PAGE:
What are some of the major challenges and trends that have been impacting the Enterprise Security space lately?

We’re definitely not talking about ‘the new normal’ anymore – because it’s already here.

The current global crises in health, social justice, climate change, war and conflict now demand a rapid rate of change that show no signs of abating any time soon.

Our business and social evolutionary needs are existential in nature but that mustn’t mean we descend into anarchy and throw risk management away. 

In today’s challenging and dynamic business and economic environment, enterprise security has never been so important and getting the right architecture in place is paramount. Now, more than ever, we must be able to take pragmatic risk-based decisions quickly.

Firstly, with so many sectors forced into digital transformation by the impacts caused by the pandemic, CISOs have a brand-new set of stakeholders to educate and feed the right information into key decision making.

Secondly, we’re also seeing increasing awareness of the criticality of our supply chains in both physical and digital forms. The risks we saw as unpredictable ‘Black Swan’ events only a few years ago are almost everyday occurrences now, with supply chains more fragile than we may have ever realised. 

What keeps you up at night when it comes to some of the major predicaments in the Enterprise Security space?

We’ve been talking about the risk that Shadow IT – the use of information technology systems, devices, software, applications, and services without explicit IT department approval – present for a long time.

For me, it’s the areas where we don’t have good control visibility in the broadest sense that keep me awake.  A failure in Enterprise Security tends to be catastrophic in terms of impact, even if the probability is, or at least used to be, vanishingly low. That may well not be a first party one. A successful ransomware attack can be just as devastating down the supply chain – and that worries me. 

Just because we have put in defences for our structured data and systems, the ransomware threat does not necessarily go away. Unless we continue to manage vulnerabilities and have robust, air-gapped, and regularly-tested recovery capability, we may as well be crossing the road with a blindfold on.

" Enterprise security has never been so important and getting the right architecture in place is paramount."

Can you tell us about the latest project you have been working on, and what are some of the technological and process elements you leveraged to make the project successful?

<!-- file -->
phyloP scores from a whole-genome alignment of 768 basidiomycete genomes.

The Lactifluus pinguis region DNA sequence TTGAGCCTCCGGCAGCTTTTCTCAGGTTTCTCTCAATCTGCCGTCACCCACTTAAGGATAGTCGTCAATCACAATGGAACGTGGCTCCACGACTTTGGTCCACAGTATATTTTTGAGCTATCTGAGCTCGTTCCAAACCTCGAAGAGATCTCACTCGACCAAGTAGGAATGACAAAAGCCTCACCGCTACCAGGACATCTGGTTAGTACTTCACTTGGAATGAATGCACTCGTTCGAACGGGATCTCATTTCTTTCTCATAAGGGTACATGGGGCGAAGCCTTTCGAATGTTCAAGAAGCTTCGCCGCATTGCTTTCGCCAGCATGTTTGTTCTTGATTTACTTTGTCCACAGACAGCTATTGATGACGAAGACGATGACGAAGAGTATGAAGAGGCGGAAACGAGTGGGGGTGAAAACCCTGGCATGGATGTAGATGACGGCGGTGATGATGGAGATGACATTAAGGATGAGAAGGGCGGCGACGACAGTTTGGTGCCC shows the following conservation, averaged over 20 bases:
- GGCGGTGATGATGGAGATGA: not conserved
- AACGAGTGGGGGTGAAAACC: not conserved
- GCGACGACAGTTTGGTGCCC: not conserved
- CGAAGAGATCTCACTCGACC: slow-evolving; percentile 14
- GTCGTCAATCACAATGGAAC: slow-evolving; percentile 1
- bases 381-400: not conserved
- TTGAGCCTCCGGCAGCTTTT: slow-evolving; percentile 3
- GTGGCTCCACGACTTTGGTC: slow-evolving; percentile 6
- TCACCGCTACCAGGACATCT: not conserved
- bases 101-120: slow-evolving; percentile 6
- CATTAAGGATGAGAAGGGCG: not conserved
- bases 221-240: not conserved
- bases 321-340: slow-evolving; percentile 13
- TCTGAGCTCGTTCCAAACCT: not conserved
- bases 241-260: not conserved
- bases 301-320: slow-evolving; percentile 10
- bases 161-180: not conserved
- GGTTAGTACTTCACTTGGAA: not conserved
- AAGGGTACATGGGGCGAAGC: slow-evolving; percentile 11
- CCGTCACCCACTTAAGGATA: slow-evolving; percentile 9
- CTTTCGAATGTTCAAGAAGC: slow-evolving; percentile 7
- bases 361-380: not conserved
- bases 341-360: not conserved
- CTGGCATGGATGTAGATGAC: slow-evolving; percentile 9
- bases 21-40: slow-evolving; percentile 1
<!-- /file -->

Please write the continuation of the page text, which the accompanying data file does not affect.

It’s critical we have confidence in our defences and control effectiveness. Maturity assessments, supplier audits, third-party party assurance only go so far. I need to be confident our locks can’t be circumvented, and we do this through Purple Teaming – ‘mystery shopping’ for Enterprise Security. 

It’s early days yet, but I’m going to sleep a lot easier knowing it’s not just the bad guys testing my defences.

Which are some of the technological trends which excite you for the future of the Enterprise Security space?

At a purely geek level, homomorphic encryption provides an exciting opportunity to allow us to not depend on purely contractual controls in the cloud when we really care. 

More importantly, I think we’re starting to see a shift in recruitment behaviours. Hybrid working has changed the job market forever, removing geographics boundaries in a way we’ve never seen before.  The threat landscape changes too rapidly for us to focus on talent with five years’ experience in technology Z or in defensive capability Y. 

Instead, we must, and I think are beginning to, focus on bringing diversity of thought process and problem solving to the security workforce.

I’m certainly proud of the results I’ve achieved with bringing fresh young talent into the cyber security profession.

How can the budding and evolving companies reach you for suggestions to streamline their business?

You can always contact me on LinkedIn (https://www.linkedin.com/in/mattfoster42/). 

Do the basics well, don’t get hung up on the latest and greatest, build security in from the start and most crucial of all – measure everything. 

It’s not good enough simply to ‘do’ either. We need to demonstrate we’re doing it – every single day.